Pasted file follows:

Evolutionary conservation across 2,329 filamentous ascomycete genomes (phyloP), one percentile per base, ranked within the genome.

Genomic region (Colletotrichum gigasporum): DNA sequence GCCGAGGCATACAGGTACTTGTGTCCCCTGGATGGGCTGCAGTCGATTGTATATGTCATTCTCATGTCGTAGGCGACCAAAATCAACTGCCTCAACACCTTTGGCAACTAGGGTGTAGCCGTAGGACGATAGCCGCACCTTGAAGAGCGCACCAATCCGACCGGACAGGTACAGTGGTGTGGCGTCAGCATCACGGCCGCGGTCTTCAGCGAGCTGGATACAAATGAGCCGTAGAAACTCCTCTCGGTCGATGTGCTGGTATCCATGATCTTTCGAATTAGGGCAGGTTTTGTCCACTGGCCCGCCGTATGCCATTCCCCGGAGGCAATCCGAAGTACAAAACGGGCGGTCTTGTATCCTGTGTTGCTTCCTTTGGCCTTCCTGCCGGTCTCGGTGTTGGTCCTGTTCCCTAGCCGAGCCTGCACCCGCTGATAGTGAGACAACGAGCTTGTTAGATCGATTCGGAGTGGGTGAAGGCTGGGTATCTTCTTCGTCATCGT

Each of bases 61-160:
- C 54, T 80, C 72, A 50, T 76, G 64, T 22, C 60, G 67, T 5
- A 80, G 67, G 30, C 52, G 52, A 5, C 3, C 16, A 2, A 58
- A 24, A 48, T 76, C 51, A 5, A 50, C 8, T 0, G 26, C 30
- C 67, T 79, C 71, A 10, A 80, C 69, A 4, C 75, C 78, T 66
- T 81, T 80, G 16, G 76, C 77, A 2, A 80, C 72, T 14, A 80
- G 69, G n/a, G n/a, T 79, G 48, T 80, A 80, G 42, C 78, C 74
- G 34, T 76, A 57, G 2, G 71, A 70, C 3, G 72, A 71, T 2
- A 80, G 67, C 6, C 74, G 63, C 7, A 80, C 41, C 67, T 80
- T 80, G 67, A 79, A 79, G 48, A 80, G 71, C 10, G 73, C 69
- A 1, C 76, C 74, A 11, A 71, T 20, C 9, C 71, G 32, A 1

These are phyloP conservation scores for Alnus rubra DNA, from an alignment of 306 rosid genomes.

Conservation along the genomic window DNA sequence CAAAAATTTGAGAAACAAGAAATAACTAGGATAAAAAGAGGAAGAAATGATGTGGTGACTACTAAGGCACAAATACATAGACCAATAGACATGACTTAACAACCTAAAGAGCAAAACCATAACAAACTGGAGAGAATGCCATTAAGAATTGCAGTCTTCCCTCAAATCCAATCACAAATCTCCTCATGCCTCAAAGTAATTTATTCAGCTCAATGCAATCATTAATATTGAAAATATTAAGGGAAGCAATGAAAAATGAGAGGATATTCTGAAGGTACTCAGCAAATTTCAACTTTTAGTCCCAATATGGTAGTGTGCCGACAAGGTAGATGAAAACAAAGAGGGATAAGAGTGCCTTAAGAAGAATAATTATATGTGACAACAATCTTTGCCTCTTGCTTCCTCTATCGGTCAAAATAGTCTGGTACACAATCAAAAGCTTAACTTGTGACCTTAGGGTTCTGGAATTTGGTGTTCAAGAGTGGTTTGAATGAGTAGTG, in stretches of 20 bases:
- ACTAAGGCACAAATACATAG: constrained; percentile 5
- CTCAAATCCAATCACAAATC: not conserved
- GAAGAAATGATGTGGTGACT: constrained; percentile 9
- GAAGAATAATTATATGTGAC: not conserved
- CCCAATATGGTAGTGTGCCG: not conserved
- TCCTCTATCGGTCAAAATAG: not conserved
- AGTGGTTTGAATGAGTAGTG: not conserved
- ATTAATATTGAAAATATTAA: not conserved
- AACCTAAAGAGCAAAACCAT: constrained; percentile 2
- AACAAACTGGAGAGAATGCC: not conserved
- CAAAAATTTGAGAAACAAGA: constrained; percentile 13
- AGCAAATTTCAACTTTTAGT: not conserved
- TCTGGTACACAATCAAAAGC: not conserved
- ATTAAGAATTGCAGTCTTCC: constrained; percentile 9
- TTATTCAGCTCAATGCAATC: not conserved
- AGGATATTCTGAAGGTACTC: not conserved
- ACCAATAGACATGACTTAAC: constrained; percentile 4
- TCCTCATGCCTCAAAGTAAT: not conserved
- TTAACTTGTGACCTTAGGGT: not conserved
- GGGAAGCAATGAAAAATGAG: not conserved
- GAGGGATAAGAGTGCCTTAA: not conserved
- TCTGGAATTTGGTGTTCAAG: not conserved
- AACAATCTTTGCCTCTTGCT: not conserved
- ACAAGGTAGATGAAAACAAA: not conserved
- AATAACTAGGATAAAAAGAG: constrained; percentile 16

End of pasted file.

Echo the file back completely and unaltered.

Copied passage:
Evolutionary conservation across 2,329 filamentous ascomycete genomes (phyloP), one percentile per base, ranked within the genome.

Genomic region (Colletotrichum gigasporum): DNA sequence GCCGAGGCATACAGGTACTTGTGTCCCCTGGATGGGCTGCAGTCGATTGTATATGTCATTCTCATGTCGTAGGCGACCAAAATCAACTGCCTCAACACCTTTGGCAACTAGGGTGTAGCCGTAGGACGATAGCCGCACCTTGAAGAGCGCACCAATCCGACCGGACAGGTACAGTGGTGTGGCGTCAGCATCACGGCCGCGGTCTTCAGCGAGCTGGATACAAATGAGCCGTAGAAACTCCTCTCGGTCGATGTGCTGGTATCCATGATCTTTCGAATTAGGGCAGGTTTTGTCCACTGGCCCGCCGTATGCCATTCCCCGGAGGCAATCCGAAGTACAAAACGGGCGGTCTTGTATCCTGTGTTGCTTCCTTTGGCCTTCCTGCCGGTCTCGGTGTTGGTCCTGTTCCCTAGCCGAGCCTGCACCCGCTGATAGTGAGACAACGAGCTTGTTAGATCGATTCGGAGTGGGTGAAGGCTGGGTATCTTCTTCGTCATCGT

Each of bases 61-160:
- C 54, T 80, C 72, A 50, T 76, G 64, T 22, C 60, G 67, T 5
- A 80, G 67, G 30, C 52, G 52, A 5, C 3, C 16, A 2, A 58
- A 24, A 48, T 76, C 51, A 5, A 50, C 8, T 0, G 26, C 30
- C 67, T 79, C 71, A 10, A 80, C 69, A 4, C 75, C 78, T 66
- T 81, T 80, G 16, G 76, C 77, A 2, A 80, C 72, T 14, A 80
- G 69, G n/a, G n/a, T 79, G 48, T 80, A 80, G 42, C 78, C 74
- G 34, T 76, A 57, G 2, G 71, A 70, C 3, G 72, A 71, T 2
- A 80, G 67, C 6, C 74, G 63, C 7, A 80, C 41, C 67, T 80
- T 80, G 67, A 79, A 79, G 48, A 80, G 71, C 10, G 73, C 69
- A 1, C 76, C 74, A 11, A 71, T 20, C 9, C 71, G 32, A 1

These are phyloP conservation scores for Alnus rubra DNA, from an alignment of 306 rosid genomes.

Conservation along the genomic window DNA sequence CAAAAATTTGAGAAACAAGAAATAACTAGGATAAAAAGAGGAAGAAATGATGTGGTGACTACTAAGGCACAAATACATAGACCAATAGACATGACTTAACAACCTAAAGAGCAAAACCATAACAAACTGGAGAGAATGCCATTAAGAATTGCAGTCTTCCCTCAAATCCAATCACAAATCTCCTCATGCCTCAAAGTAATTTATTCAGCTCAATGCAATCATTAATATTGAAAATATTAAGGGAAGCAATGAAAAATGAGAGGATATTCTGAAGGTACTCAGCAAATTTCAACTTTTAGTCCCAATATGGTAGTGTGCCGACAAGGTAGATGAAAACAAAGAGGGATAAGAGTGCCTTAAGAAGAATAATTATATGTGACAACAATCTTTGCCTCTTGCTTCCTCTATCGGTCAAAATAGTCTGGTACACAATCAAAAGCTTAACTTGTGACCTTAGGGTTCTGGAATTTGGTGTTCAAGAGTGGTTTGAATGAGTAGTG, in stretches of 20 bases:
- ACTAAGGCACAAATACATAG: constrained; percentile 5
- CTCAAATCCAATCACAAATC: not conserved
- GAAGAAATGATGTGGTGACT: constrained; percentile 9
- GAAGAATAATTATATGTGAC: not conserved
- CCCAATATGGTAGTGTGCCG: not conserved
- TCCTCTATCGGTCAAAATAG: not conserved
- AGTGGTTTGAATGAGTAGTG: not conserved
- ATTAATATTGAAAATATTAA: not conserved
- AACCTAAAGAGCAAAACCAT: constrained; percentile 2
- AACAAACTGGAGAGAATGCC: not conserved
- CAAAAATTTGAGAAACAAGA: constrained; percentile 13
- AGCAAATTTCAACTTTTAGT: not conserved
- TCTGGTACACAATCAAAAGC: not conserved
- ATTAAGAATTGCAGTCTTCC: constrained; percentile 9
- TTATTCAGCTCAATGCAATC: not conserved
- AGGATATTCTGAAGGTACTC: not conserved
- ACCAATAGACATGACTTAAC: constrained; percentile 4
- TCCTCATGCCTCAAAGTAAT: not conserved
- TTAACTTGTGACCTTAGGGT: not conserved
- GGGAAGCAATGAAAAATGAG: not conserved
- GAGGGATAAGAGTGCCTTAA: not conserved
- TCTGGAATTTGGTGTTCAAG: not conserved
- AACAATCTTTGCCTCTTGCT: not conserved
- ACAAGGTAGATGAAAACAAA: not conserved
- AATAACTAGGATAAAAAGAG: constrained; percentile 16